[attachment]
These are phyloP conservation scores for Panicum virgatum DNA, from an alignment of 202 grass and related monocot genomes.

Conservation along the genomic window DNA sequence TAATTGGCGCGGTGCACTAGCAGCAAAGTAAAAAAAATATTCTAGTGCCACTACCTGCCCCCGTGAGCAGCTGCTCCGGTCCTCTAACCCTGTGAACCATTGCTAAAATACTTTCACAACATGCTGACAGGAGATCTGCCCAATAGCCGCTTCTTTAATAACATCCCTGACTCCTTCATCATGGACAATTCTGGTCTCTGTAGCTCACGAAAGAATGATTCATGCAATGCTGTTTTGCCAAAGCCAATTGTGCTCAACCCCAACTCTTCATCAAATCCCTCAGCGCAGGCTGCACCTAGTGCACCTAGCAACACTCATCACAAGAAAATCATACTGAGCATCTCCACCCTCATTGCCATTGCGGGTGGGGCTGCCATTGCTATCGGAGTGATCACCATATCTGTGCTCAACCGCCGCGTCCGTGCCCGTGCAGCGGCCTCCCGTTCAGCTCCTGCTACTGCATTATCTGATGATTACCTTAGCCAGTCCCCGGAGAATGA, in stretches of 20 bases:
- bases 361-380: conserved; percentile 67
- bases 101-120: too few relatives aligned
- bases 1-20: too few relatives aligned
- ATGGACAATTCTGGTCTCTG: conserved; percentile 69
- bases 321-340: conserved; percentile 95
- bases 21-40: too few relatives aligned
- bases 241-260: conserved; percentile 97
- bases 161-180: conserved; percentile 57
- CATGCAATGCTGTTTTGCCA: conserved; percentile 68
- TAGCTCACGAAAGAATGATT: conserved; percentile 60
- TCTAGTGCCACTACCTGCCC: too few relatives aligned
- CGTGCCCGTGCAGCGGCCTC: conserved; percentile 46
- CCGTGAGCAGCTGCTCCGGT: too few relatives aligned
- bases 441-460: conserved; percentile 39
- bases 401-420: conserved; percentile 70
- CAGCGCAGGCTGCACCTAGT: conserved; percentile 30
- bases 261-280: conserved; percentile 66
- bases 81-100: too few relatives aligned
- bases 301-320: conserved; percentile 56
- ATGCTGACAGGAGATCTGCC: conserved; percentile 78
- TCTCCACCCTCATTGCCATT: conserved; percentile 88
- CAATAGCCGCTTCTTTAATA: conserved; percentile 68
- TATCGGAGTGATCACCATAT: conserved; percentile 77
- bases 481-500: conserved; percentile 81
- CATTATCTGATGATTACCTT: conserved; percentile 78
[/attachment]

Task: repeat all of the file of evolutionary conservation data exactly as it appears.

These are phyloP conservation scores for Panicum virgatum DNA, from an alignment of 202 grass and related monocot genomes.

Conservation along the genomic window DNA sequence TAATTGGCGCGGTGCACTAGCAGCAAAGTAAAAAAAATATTCTAGTGCCACTACCTGCCCCCGTGAGCAGCTGCTCCGGTCCTCTAACCCTGTGAACCATTGCTAAAATACTTTCACAACATGCTGACAGGAGATCTGCCCAATAGCCGCTTCTTTAATAACATCCCTGACTCCTTCATCATGGACAATTCTGGTCTCTGTAGCTCACGAAAGAATGATTCATGCAATGCTGTTTTGCCAAAGCCAATTGTGCTCAACCCCAACTCTTCATCAAATCCCTCAGCGCAGGCTGCACCTAGTGCACCTAGCAACACTCATCACAAGAAAATCATACTGAGCATCTCCACCCTCATTGCCATTGCGGGTGGGGCTGCCATTGCTATCGGAGTGATCACCATATCTGTGCTCAACCGCCGCGTCCGTGCCCGTGCAGCGGCCTCCCGTTCAGCTCCTGCTACTGCATTATCTGATGATTACCTTAGCCAGTCCCCGGAGAATGA, in stretches of 20 bases:
- bases 361-380: conserved; percentile 67
- bases 101-120: too few relatives aligned
- bases 1-20: too few relatives aligned
- ATGGACAATTCTGGTCTCTG: conserved; percentile 69
- bases 321-340: conserved; percentile 95
- bases 21-40: too few relatives aligned
- bases 241-260: conserved; percentile 97
- bases 161-180: conserved; percentile 57
- CATGCAATGCTGTTTTGCCA: conserved; percentile 68
- TAGCTCACGAAAGAATGATT: conserved; percentile 60
- TCTAGTGCCACTACCTGCCC: too few relatives aligned
- CGTGCCCGTGCAGCGGCCTC: conserved; percentile 46
- CCGTGAGCAGCTGCTCCGGT: too few relatives aligned
- bases 441-460: conserved; percentile 39
- bases 401-420: conserved; percentile 70
- CAGCGCAGGCTGCACCTAGT: conserved; percentile 30
- bases 261-280: conserved; percentile 66
- bases 81-100: too few relatives aligned
- bases 301-320: conserved; percentile 56
- ATGCTGACAGGAGATCTGCC: conserved; percentile 78
- TCTCCACCCTCATTGCCATT: conserved; percentile 88
- CAATAGCCGCTTCTTTAATA: conserved; percentile 68
- TATCGGAGTGATCACCATAT: conserved; percentile 77
- bases 481-500: conserved; percentile 81
- CATTATCTGATGATTACCTT: conserved; percentile 78